For some students, the exam is preferable to more varied and continuous forms of assessment; those students who are good at exams are quite happy to get a way with doing as little as possible for most of the year and then just cramming for a few weeks before the exams. But is this really what we want from higher education; tutors effectively reduced to merely exam setters and markers? And what about those students who are not so good at exams, who show up to every lecture and seminar, retain more from the course than the crammers but simply can't reproduce their ideas under exam conditions? Should we have a system which discriminates against these students or one which rewards effort and understanding?
Booth's (1993) research findings based on questionnaires involving history students indicates many students are very keen to be more involved in the assessment process. As he says 'No involvement leads to lack of interest' (Booth 1993:234).
6. If you give students too much help (formative feedback) - won't you end up doing the work for them? Is this a fair test of their abilities?
Is higher education about learning or certification and accreditation? If it is only about the latter and we are simply in the business of rubber stamping achievement rather than improving the quality of learning through encouragement, response and feedback (Boud, 1990) then, yes, the only form of assessment we require is 'summative'. Surely no educationalist would seriously suggest that our only means of ensuring student motivation is maintaining their fear of failure in summative assessments.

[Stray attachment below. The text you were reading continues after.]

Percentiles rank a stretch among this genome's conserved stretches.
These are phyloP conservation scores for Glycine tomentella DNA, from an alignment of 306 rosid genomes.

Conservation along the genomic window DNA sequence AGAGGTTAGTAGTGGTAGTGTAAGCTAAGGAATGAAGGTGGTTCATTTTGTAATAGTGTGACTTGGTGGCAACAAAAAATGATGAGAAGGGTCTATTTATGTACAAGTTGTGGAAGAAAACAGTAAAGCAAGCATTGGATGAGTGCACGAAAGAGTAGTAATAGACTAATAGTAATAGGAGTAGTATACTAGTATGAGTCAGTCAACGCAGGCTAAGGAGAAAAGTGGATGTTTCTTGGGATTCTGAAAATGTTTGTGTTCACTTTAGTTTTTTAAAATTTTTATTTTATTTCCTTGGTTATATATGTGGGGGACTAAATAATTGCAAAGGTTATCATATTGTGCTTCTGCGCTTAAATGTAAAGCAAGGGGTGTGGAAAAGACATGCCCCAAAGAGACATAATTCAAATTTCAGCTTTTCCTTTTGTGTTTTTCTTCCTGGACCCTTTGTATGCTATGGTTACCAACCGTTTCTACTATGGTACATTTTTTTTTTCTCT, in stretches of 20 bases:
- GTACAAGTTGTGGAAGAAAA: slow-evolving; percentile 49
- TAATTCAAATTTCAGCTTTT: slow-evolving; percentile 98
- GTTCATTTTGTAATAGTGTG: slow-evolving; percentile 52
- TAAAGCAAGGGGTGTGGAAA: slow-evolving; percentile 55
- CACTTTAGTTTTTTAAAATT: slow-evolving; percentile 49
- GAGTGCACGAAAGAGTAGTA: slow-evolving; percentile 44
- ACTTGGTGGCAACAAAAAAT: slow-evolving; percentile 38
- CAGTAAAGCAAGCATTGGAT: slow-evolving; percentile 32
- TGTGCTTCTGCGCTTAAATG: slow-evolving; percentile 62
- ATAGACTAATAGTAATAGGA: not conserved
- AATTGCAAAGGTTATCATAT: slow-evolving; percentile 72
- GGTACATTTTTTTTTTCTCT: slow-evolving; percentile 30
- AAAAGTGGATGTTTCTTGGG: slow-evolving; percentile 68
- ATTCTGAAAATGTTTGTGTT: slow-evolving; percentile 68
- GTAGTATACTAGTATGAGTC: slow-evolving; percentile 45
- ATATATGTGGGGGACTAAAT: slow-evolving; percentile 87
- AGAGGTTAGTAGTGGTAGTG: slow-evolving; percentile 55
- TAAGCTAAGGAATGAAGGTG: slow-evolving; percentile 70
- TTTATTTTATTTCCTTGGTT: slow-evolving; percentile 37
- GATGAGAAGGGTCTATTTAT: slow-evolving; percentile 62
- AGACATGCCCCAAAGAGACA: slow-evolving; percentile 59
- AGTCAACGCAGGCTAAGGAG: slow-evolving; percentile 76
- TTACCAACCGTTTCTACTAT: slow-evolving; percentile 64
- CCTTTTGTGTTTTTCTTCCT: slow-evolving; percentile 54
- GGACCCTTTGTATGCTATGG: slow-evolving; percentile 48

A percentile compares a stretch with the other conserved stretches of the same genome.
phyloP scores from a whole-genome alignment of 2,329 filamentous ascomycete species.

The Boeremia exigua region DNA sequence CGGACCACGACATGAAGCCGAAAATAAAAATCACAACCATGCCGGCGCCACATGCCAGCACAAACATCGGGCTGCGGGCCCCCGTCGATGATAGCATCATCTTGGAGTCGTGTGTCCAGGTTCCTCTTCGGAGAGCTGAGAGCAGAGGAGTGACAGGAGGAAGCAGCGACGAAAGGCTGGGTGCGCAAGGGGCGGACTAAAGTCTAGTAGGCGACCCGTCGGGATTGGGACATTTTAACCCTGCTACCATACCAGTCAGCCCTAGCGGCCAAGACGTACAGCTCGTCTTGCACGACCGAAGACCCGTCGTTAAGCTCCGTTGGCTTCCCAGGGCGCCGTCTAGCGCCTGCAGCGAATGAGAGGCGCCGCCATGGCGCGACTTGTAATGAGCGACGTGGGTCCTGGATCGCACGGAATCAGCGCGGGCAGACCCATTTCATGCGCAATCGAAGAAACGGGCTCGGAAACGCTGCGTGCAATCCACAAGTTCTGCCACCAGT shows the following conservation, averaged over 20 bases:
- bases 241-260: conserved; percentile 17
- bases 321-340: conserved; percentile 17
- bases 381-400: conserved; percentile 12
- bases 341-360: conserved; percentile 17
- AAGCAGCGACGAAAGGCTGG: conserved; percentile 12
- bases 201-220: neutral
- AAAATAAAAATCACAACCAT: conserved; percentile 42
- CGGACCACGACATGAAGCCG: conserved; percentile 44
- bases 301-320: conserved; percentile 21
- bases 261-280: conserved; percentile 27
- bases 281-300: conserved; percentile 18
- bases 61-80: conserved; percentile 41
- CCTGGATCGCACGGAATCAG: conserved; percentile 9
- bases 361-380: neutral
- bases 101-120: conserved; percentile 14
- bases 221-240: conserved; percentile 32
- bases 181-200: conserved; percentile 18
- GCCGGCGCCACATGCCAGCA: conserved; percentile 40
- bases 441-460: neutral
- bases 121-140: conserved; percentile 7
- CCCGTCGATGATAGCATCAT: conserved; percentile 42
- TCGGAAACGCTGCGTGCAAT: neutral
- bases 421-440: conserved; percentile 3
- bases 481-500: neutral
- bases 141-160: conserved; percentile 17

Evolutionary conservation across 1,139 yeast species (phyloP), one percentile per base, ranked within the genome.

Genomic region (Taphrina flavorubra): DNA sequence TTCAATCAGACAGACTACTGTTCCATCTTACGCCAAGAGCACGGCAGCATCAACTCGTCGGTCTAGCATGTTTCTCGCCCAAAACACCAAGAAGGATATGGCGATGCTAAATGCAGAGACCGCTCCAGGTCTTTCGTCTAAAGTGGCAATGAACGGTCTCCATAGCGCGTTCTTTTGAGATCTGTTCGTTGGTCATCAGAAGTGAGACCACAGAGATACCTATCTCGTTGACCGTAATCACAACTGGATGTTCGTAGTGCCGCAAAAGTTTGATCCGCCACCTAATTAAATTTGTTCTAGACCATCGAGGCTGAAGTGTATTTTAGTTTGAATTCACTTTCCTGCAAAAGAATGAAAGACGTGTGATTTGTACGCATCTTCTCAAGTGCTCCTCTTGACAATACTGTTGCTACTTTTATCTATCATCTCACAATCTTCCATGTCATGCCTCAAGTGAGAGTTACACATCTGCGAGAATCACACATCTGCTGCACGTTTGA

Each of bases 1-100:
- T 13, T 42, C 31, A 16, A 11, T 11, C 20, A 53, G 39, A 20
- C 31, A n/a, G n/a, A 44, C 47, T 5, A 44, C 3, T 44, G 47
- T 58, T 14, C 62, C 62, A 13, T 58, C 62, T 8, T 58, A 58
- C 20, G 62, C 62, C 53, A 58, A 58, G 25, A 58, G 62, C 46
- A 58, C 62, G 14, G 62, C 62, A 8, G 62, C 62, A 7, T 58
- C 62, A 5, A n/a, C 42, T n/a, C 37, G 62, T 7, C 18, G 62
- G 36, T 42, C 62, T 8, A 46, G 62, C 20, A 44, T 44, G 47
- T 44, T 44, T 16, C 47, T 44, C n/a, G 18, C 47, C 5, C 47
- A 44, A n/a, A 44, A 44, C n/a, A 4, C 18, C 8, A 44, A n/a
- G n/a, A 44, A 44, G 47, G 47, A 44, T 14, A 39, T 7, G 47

Formative assessment is not just about helping students, it is about facilitating student learning, the two are fundamentally different. When academics submit articles for consideration by refereed journals they do not expect them to be rejected out of hand without any comments or feedback given as to why they are not in their present state suitable for publication, neither do they expect them to be returned re-written by the referees and ready for publication! What the academic expects is constructive feedback about how the paper might be improved, details of what is lacking and possibly some encouragement to re-submit a revised version of the paper. As Boud (1990:102] points out, lecturers are guilty of telling students 'don't do what I do, do what I say'. The question we must ask ourselves is, what are we preparing students for? Is there any sense in having one rule for them and another for everyone else?
7. The role of HE is to develop students' academic abilities and critical thinking. Surely assessments which are based on their performance in a workplace or skills they will need at work after graduating are just a distraction?
Innovative assessment is designed to develop critical thinking including the ability to be self-critical. Research suggests that traditional assessment methods tend to push students away from critical thinking and towards a more superficial approach to learning (Boyd and Cowan 1985). With an increasingly competitive market for graduate employment, most students are very keen to get some valuable work experience or at least develop some vocational skills during their degree courses which they can offer to a prospective employer. Furthermore, whether we like it or not, the government now puts considerable pressure on institutions to produce graduates who are not just educated but are also 'employable'.
8. If there is too much assessment during a course, even if it is innovative, won't students be overburdened with work and tend to take a surface approach to their studies?
Innovative assessment doesn't necessarily mean more assessment. Unlike traditional forms of assessment, innovative assessment does not cram all the assessment in at the end of the course. Innovative assessments are usually staged more regularly over the academic year, meaning the pressure on the student is much less intense. This does not mean that the students are not under pressure, instead the pressure is more consistent over the duration of the course demanding a more disciplined approach on the part of the student. However, there is none of the last minute cramming, stress and panic caused by a few days of summative exams, which can decide one's future!